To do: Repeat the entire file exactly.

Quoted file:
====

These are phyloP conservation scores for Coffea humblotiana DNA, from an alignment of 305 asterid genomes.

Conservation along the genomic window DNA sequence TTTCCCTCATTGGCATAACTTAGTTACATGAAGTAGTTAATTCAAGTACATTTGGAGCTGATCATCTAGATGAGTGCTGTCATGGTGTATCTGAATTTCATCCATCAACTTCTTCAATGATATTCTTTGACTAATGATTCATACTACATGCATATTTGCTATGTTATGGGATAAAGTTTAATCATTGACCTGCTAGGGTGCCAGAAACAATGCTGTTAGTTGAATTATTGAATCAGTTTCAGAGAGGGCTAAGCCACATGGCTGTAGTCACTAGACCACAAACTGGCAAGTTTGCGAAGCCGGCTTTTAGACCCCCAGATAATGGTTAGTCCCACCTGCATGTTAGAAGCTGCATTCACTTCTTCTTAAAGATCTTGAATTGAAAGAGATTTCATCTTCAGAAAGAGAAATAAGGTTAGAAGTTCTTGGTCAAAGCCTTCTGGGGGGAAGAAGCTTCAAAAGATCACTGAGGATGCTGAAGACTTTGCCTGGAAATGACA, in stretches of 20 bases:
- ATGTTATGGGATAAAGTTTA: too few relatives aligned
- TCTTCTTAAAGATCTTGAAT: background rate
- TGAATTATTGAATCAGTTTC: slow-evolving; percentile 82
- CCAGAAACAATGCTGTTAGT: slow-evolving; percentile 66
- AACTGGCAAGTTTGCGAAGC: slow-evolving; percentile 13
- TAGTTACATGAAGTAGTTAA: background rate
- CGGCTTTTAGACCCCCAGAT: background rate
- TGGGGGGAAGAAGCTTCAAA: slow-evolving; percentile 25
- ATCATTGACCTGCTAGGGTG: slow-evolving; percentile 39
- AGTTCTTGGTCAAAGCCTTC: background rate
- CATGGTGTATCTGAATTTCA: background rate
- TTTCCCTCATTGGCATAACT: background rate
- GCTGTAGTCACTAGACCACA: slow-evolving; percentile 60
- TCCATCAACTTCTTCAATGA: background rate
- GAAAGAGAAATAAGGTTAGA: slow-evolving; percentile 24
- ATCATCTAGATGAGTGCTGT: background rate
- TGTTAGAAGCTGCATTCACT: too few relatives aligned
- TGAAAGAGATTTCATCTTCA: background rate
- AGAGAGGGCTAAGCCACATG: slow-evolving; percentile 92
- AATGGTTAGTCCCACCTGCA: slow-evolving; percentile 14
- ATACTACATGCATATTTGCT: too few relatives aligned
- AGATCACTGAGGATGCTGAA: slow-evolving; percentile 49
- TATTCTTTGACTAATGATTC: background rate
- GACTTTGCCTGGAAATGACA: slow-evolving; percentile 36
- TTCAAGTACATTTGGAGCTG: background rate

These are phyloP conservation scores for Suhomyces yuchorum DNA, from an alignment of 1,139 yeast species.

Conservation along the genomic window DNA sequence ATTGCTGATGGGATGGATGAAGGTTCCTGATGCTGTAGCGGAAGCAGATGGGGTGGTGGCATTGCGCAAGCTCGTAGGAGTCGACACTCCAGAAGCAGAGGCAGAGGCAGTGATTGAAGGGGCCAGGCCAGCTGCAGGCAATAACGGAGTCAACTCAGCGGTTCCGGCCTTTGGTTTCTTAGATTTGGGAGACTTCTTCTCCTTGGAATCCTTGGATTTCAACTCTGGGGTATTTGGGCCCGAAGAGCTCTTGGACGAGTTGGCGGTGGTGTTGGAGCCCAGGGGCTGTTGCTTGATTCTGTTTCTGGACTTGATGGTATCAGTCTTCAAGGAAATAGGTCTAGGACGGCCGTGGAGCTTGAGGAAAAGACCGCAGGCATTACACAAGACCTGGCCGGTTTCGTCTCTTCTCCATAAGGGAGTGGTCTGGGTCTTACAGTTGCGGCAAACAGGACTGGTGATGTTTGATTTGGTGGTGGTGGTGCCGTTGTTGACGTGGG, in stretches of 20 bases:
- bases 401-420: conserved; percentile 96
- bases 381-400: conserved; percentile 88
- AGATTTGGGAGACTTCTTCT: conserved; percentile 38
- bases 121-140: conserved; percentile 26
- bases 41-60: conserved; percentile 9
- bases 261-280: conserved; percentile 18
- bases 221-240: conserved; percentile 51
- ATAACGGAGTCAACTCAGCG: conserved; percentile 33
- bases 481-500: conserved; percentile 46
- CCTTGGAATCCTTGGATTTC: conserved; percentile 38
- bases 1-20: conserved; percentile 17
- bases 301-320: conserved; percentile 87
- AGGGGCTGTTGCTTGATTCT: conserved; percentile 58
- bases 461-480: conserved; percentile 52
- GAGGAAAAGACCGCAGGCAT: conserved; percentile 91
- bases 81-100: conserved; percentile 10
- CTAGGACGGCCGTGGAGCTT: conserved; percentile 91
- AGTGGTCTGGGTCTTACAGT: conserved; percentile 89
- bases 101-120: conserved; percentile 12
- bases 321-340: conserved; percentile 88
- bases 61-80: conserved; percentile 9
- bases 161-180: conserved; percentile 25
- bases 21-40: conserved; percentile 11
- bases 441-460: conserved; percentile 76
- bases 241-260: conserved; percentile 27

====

These are phyloP conservation scores for Coffea humblotiana DNA, from an alignment of 305 asterid genomes.

Conservation along the genomic window DNA sequence TTTCCCTCATTGGCATAACTTAGTTACATGAAGTAGTTAATTCAAGTACATTTGGAGCTGATCATCTAGATGAGTGCTGTCATGGTGTATCTGAATTTCATCCATCAACTTCTTCAATGATATTCTTTGACTAATGATTCATACTACATGCATATTTGCTATGTTATGGGATAAAGTTTAATCATTGACCTGCTAGGGTGCCAGAAACAATGCTGTTAGTTGAATTATTGAATCAGTTTCAGAGAGGGCTAAGCCACATGGCTGTAGTCACTAGACCACAAACTGGCAAGTTTGCGAAGCCGGCTTTTAGACCCCCAGATAATGGTTAGTCCCACCTGCATGTTAGAAGCTGCATTCACTTCTTCTTAAAGATCTTGAATTGAAAGAGATTTCATCTTCAGAAAGAGAAATAAGGTTAGAAGTTCTTGGTCAAAGCCTTCTGGGGGGAAGAAGCTTCAAAAGATCACTGAGGATGCTGAAGACTTTGCCTGGAAATGACA, in stretches of 20 bases:
- ATGTTATGGGATAAAGTTTA: too few relatives aligned
- TCTTCTTAAAGATCTTGAAT: background rate
- TGAATTATTGAATCAGTTTC: slow-evolving; percentile 82
- CCAGAAACAATGCTGTTAGT: slow-evolving; percentile 66
- AACTGGCAAGTTTGCGAAGC: slow-evolving; percentile 13
- TAGTTACATGAAGTAGTTAA: background rate
- CGGCTTTTAGACCCCCAGAT: background rate
- TGGGGGGAAGAAGCTTCAAA: slow-evolving; percentile 25
- ATCATTGACCTGCTAGGGTG: slow-evolving; percentile 39
- AGTTCTTGGTCAAAGCCTTC: background rate
- CATGGTGTATCTGAATTTCA: background rate
- TTTCCCTCATTGGCATAACT: background rate
- GCTGTAGTCACTAGACCACA: slow-evolving; percentile 60
- TCCATCAACTTCTTCAATGA: background rate
- GAAAGAGAAATAAGGTTAGA: slow-evolving; percentile 24
- ATCATCTAGATGAGTGCTGT: background rate
- TGTTAGAAGCTGCATTCACT: too few relatives aligned
- TGAAAGAGATTTCATCTTCA: background rate
- AGAGAGGGCTAAGCCACATG: slow-evolving; percentile 92
- AATGGTTAGTCCCACCTGCA: slow-evolving; percentile 14
- ATACTACATGCATATTTGCT: too few relatives aligned
- AGATCACTGAGGATGCTGAA: slow-evolving; percentile 49
- TATTCTTTGACTAATGATTC: background rate
- GACTTTGCCTGGAAATGACA: slow-evolving; percentile 36
- TTCAAGTACATTTGGAGCTG: background rate

These are phyloP conservation scores for Suhomyces yuchorum DNA, from an alignment of 1,139 yeast species.

Conservation along the genomic window DNA sequence ATTGCTGATGGGATGGATGAAGGTTCCTGATGCTGTAGCGGAAGCAGATGGGGTGGTGGCATTGCGCAAGCTCGTAGGAGTCGACACTCCAGAAGCAGAGGCAGAGGCAGTGATTGAAGGGGCCAGGCCAGCTGCAGGCAATAACGGAGTCAACTCAGCGGTTCCGGCCTTTGGTTTCTTAGATTTGGGAGACTTCTTCTCCTTGGAATCCTTGGATTTCAACTCTGGGGTATTTGGGCCCGAAGAGCTCTTGGACGAGTTGGCGGTGGTGTTGGAGCCCAGGGGCTGTTGCTTGATTCTGTTTCTGGACTTGATGGTATCAGTCTTCAAGGAAATAGGTCTAGGACGGCCGTGGAGCTTGAGGAAAAGACCGCAGGCATTACACAAGACCTGGCCGGTTTCGTCTCTTCTCCATAAGGGAGTGGTCTGGGTCTTACAGTTGCGGCAAACAGGACTGGTGATGTTTGATTTGGTGGTGGTGGTGCCGTTGTTGACGTGGG, in stretches of 20 bases:
- bases 401-420: conserved; percentile 96
- bases 381-400: conserved; percentile 88
- AGATTTGGGAGACTTCTTCT: conserved; percentile 38
- bases 121-140: conserved; percentile 26
- bases 41-60: conserved; percentile 9
- bases 261-280: conserved; percentile 18
- bases 221-240: conserved; percentile 51
- ATAACGGAGTCAACTCAGCG: conserved; percentile 33
- bases 481-500: conserved; percentile 46
- CCTTGGAATCCTTGGATTTC: conserved; percentile 38
- bases 1-20: conserved; percentile 17
- bases 301-320: conserved; percentile 87
- AGGGGCTGTTGCTTGATTCT: conserved; percentile 58
- bases 461-480: conserved; percentile 52
- GAGGAAAAGACCGCAGGCAT: conserved; percentile 91
- bases 81-100: conserved; percentile 10
- CTAGGACGGCCGTGGAGCTT: conserved; percentile 91
- AGTGGTCTGGGTCTTACAGT: conserved; percentile 89
- bases 101-120: conserved; percentile 12
- bases 321-340: conserved; percentile 88
- bases 61-80: conserved; percentile 9
- bases 161-180: conserved; percentile 25
- bases 21-40: conserved; percentile 11
- bases 441-460: conserved; percentile 76
- bases 241-260: conserved; percentile 27